Every popular religion on planet Earth has developed its own “language,” a form of “shop talk” by which its members communicate their faith. As referred to in an earlier post, the term “guru” means a person who disburses darkness according to Advayataraka Upanishad (thanks for this tidbit Mike). This Sanskrit term in popular language means “teacher,” but to a Hindu it more specifically represents a “counselor”, who helps mold values, shares experiential knowledge as much as literal knowledge, an exemplar in life, an inspirational source and who helps in the spiritual evolution of a student.” (Wikipedia, Pertz). Buddhism’s Buddha means, in its simplest form, “awakened one” or “one who has achieved enlightenment” (Wikipedia). In the Hebraic/Jewish world we find the promise of the Messiah which “is a title for a savior and liberator” (Wikipedia). And the Christian’s Christ, which the the Apostle John and the early church founders said was synonymous with the Hebrew Messiah (John 1:21 & 4:25), is defined by them as “The Anointed One” (Wikipedia). These prime examples are but just samples of the world religions’ “shop talk” which, combined with Islam, Confucius and numerous less well known religions, show that the Babel effect of language still survives within faiths. And thus the confusion, bitterness and conflict between these people of faith continue. This is the main reason for my book where I’ve put The Prophetic Dictionary.
The fact that a religious faith does have its own language or vocabulary of words specific to its own message of hope and vision becomes especially important to an evangelical type of faith like Christianity. The believers of such a faith speak to one another in terms which they know and understand quite easily, for if they have not grown up hearing these terms on a daily basis then they have heard them from the pulpits and in daily conversations through their daily lives since a time before they committed themselves to following their faith’s lifestyle.
But to the outsider, the coded words used within any faith sound much as just unfamiliar gibberish which seem to carry only hidden or perhaps no meaning. Thus the question as seen in the title of this article becomes quite relevant for many who are outside the Christian faith: “Saved? Saved from what?”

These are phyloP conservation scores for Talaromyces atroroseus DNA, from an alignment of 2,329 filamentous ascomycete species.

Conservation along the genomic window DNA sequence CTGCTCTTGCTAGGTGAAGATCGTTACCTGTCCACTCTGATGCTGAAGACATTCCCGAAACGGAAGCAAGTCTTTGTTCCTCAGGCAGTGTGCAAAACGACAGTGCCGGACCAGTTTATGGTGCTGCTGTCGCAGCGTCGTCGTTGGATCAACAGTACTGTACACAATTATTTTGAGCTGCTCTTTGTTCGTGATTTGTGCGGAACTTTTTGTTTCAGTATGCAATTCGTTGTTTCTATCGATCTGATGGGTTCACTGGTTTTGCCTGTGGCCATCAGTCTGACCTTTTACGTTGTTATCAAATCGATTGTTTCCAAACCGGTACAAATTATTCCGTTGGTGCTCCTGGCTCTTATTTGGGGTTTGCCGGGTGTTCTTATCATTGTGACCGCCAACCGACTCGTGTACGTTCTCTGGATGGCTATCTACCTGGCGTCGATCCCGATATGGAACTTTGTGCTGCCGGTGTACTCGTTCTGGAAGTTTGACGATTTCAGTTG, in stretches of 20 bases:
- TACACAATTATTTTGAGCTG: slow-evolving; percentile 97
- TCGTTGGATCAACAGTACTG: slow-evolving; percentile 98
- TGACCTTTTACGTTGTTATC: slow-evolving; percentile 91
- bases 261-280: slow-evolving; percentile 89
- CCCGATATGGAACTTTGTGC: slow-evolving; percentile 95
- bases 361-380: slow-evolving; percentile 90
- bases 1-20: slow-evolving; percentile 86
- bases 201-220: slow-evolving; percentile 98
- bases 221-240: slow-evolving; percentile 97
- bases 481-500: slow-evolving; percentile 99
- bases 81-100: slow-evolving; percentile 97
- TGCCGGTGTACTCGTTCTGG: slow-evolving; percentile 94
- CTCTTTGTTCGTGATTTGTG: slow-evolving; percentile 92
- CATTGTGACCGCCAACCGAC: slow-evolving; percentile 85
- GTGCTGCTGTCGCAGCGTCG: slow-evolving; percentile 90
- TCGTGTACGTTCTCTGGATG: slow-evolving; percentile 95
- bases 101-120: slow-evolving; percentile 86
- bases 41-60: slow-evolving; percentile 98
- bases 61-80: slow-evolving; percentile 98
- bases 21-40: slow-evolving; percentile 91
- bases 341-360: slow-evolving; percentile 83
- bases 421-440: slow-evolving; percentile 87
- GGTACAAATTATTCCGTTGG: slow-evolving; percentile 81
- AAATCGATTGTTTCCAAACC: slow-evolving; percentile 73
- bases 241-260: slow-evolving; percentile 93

What is meant when believers in Jesus, the Christ, says one must be “saved”? This proclamation has been made by the Christian believer ever since the time when Jesus was witnessed to have been resurrected from his grave by apostles, prophets, evangelists, Christian teachers and preachers and others. Obviously the followers of Jesus seem to know what they mean, but how is such a proclamation relevant in today’s world to believers and followers of this faith who live in what seems to be relatively safe areas of the world? To understand the answer to this question we must know more about the faith message than the history books have recorded.
In the Old Testament, the Hebraic historical records show that when they spoke of salvation it was from Earthly, physical enemies; providing for the Hebrews freedom from bondage to those who would imprison or enslave them. But the New Testament seems to make the message of salvation more etheric, less on the physical realm. Let’s look at what Paul of the New Testament said one is saved from::
“Since we have now been justified by his blood, how much more shall we be saved from God’s wrath through him!” (ROM 5:9-NIV)
Oh, so Christians are saying that faith in Jesus, the Christ, gives the assurance of escaping God’s wrath. But wait a moment. How can it be that such salvation from God’s wrath is necessary. Have I not shown before that the Christian/Hebraic God is pure love — agape? Yes, that is true. But the very fact that the Supreme Creator is of pure logical love places upon that being the added limitations of not being able to condone nor even be in the presence of impurity (viz.: “sin”). And how does a pure god of perfect love express extreme anger or wrath? Perhaps through a worldwide flood as Moses recorded Noah experienced (GEN Ch 6 &7-NIV) when he had placed limitations upon the life span of mankind declaring, “My Spirit will not contend with[a] humans forever, for they are mortal[b]; their days will be a hundred and twenty years.” The record in Genesis is quite clear about why the flood occurred with the record showing the Creator saying this as the reason for having the flood, “…for I regret that I have made them.” But Jesus stated it more precisely when he stated that the fallen angels and unbelievers would be cast into “outer darkness,” (KJV) where they would no longer be in the presence of God and eventually experience utter destruction. When the centurion went to Jesus asking that he heal his servant, Jesus said this:
“I say to you that many will come from the east and the west, and will take their places at the feast with Abraham, Isaac and Jacob in the kingdom of heaven. 12 But the subjects of the kingdom will be thrown outside, into the darkness, where there will be weeping and gnashing of teeth.” (MAT 8: 11-12 – NIV)
Well, while not the common description of the commonly preached Christian Hell, this is not a desirable picture to say the least, and one which most people would want to be “saved” from to say the least. To be cast from the presence of God, the source of all life, by the command of God himself?